The British Engineering firm Dyson has purchased Hullavington airfield to home its next research and development centre. The 517-acre site is near to the company’s existing headquarters in Malmesbury, and will be its third site in the UK and intends to use the site to focus on expanding its operations, technology and battery development.
The companies existing headquarters on the outskirts of the historic market town of Malmesbury in Wiltshire
James Dyson made the announcement at the company’s global HQ on the outskirts of Malmesbury explaining the new campus would allow the company to expand the company’s UK footprint tenfold.
Dyson explained that “after 25 years of UK growth, and continuing expansion globally, we are fast outgrowing our Malmesbury Campus,” and that the “the 517 acre Hullavington Campus is an investment for our future, creating a global hub for our research and development endeavours.”
“It will enable us to continue creating world-class products and jobs right here in the Cotswolds.”
The firm is a passionate advocate of British Engineering and has already committed £15 million over the next five years to tackle the UK’s engineering skills gap. James Dyson was on of the few prominent designer to argue in favour of Brexit last year.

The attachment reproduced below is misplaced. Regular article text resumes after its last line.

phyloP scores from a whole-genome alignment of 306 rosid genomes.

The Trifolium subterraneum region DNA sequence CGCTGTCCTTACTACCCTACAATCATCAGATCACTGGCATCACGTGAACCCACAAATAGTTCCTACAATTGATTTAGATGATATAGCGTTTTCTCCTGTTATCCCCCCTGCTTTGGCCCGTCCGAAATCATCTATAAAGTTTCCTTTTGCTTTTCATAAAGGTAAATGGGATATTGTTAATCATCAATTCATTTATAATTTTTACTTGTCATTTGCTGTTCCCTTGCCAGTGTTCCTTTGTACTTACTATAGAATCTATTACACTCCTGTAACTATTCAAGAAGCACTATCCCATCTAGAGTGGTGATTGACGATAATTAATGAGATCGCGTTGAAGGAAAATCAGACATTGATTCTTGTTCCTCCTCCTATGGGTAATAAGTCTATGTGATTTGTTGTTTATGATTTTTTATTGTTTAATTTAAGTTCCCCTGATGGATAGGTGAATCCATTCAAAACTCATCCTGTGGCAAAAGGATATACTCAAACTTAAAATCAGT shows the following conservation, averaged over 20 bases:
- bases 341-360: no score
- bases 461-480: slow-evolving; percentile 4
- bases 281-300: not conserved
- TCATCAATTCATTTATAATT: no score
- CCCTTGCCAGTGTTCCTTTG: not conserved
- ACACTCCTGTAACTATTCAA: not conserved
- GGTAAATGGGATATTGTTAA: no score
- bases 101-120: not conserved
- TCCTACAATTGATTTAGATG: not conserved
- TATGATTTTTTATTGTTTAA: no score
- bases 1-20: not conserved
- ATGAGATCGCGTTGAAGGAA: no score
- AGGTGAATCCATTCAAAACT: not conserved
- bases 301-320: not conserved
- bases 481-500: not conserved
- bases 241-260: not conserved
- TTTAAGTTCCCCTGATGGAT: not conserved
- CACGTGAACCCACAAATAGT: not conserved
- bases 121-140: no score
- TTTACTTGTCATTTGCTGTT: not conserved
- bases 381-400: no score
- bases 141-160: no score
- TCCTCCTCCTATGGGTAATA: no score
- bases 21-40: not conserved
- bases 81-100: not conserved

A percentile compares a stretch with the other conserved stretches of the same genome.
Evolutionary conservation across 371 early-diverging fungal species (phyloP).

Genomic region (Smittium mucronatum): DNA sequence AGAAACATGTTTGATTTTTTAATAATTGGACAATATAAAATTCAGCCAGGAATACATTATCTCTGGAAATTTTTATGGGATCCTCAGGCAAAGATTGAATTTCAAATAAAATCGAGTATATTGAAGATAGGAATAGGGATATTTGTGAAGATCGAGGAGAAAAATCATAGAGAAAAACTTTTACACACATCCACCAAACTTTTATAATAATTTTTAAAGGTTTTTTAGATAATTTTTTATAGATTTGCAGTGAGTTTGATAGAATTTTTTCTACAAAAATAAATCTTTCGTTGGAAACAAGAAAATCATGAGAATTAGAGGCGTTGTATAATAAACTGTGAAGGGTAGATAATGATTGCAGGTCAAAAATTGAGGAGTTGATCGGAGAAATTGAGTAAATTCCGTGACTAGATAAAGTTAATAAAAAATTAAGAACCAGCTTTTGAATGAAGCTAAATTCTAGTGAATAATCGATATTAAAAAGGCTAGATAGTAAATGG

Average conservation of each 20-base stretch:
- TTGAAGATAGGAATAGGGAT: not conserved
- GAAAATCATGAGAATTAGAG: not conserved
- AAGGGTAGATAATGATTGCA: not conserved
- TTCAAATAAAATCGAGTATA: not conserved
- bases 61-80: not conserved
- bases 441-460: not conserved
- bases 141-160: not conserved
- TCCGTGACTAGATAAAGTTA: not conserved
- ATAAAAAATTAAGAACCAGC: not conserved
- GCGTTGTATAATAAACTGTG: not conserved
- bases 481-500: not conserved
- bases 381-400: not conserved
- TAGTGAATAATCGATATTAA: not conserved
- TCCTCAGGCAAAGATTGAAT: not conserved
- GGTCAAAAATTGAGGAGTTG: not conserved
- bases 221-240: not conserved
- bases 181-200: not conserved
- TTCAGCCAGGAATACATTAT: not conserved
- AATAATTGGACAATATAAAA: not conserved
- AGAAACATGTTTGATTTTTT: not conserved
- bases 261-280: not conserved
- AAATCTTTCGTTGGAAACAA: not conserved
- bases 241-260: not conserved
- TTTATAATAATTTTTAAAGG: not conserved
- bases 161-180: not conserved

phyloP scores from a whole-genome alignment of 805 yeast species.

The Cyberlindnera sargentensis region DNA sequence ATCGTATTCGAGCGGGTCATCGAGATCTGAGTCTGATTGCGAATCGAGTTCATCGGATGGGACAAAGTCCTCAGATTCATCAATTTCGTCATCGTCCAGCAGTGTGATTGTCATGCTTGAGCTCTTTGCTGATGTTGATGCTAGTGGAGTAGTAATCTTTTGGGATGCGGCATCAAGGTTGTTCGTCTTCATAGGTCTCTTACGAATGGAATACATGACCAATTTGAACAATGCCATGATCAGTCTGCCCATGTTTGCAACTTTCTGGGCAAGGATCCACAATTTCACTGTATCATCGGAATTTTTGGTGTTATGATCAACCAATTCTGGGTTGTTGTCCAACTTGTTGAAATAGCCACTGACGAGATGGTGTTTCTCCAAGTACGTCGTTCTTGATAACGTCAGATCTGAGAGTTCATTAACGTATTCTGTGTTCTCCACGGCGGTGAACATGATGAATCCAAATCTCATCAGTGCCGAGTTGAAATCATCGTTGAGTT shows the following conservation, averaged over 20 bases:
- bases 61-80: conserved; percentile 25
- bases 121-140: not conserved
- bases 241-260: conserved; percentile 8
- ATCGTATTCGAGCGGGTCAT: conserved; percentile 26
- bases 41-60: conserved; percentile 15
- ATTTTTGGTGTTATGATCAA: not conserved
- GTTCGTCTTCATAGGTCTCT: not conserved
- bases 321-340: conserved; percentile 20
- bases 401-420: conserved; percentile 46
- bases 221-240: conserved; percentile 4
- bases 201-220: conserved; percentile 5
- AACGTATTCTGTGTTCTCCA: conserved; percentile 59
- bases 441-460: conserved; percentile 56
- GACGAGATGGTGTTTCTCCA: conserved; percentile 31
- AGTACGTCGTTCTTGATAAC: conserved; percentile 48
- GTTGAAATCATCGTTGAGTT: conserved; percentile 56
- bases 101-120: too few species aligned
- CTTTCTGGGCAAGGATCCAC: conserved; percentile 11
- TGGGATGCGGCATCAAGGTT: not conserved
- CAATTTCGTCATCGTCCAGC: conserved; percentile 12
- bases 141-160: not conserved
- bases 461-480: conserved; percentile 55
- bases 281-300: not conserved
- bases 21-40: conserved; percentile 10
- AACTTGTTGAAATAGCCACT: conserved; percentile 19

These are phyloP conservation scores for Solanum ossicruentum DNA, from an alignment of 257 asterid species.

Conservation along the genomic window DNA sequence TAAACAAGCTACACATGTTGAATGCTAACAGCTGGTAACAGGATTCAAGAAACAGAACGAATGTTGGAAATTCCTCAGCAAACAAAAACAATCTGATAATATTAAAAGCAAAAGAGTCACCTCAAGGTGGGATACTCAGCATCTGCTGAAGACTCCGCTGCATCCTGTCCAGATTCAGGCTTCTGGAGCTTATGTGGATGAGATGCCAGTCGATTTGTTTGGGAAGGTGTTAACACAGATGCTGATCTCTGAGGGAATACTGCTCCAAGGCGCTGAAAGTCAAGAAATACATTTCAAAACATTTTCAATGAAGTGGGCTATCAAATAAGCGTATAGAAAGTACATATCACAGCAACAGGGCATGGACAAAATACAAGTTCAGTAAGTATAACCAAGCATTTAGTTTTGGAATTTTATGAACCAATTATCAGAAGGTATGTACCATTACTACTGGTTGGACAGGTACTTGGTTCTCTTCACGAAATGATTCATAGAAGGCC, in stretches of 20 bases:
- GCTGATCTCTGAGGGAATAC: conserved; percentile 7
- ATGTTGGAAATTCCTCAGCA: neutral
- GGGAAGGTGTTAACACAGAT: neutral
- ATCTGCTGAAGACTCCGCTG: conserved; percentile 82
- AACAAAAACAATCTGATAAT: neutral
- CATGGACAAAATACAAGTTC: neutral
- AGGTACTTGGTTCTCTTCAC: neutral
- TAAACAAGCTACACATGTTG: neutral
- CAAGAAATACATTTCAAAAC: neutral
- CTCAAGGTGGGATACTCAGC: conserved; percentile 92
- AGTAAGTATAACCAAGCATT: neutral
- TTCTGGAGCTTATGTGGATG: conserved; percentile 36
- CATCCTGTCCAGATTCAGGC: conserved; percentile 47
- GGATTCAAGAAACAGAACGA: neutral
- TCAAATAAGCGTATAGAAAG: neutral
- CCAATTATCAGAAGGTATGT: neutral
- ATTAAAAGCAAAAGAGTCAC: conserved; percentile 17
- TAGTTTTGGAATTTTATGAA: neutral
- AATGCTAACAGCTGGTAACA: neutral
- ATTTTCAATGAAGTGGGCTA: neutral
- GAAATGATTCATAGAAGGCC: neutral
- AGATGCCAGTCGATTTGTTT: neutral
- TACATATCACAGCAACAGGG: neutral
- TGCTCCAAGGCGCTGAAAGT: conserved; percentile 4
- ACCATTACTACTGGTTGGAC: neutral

This September will also see the opening of the Dyson Institute of Technology on the existing campus. The new University is key to the companies plans on doubling its workforce from 3,000 to 6,000 in the next 3 years.
An existing hangar at the Hullavington site – Image Creative Commons Maurice Pullin via wiki
The Hullavington airfield includes world war two hangars which will be restored as part of the project. Site preparations for phase one of the Hullavington Campus begin next week and the company hope to move staff into the hangars by the end of the year.
Minister Theresa May welcomed the expansion, stating that “this investment is a vote of confidence in our modern industrial strategy and our determination to cement the UK’s position as a world leader in high-tech engineering [..] Dyson’s exporting strength and commitment to creating jobs in Britain is a real success story that demonstrates the opportunity that our plan to create a truly global Britain can present.”
“It is also good to see that the site chosen by James Dyson will bring former MoD land back into productive use.”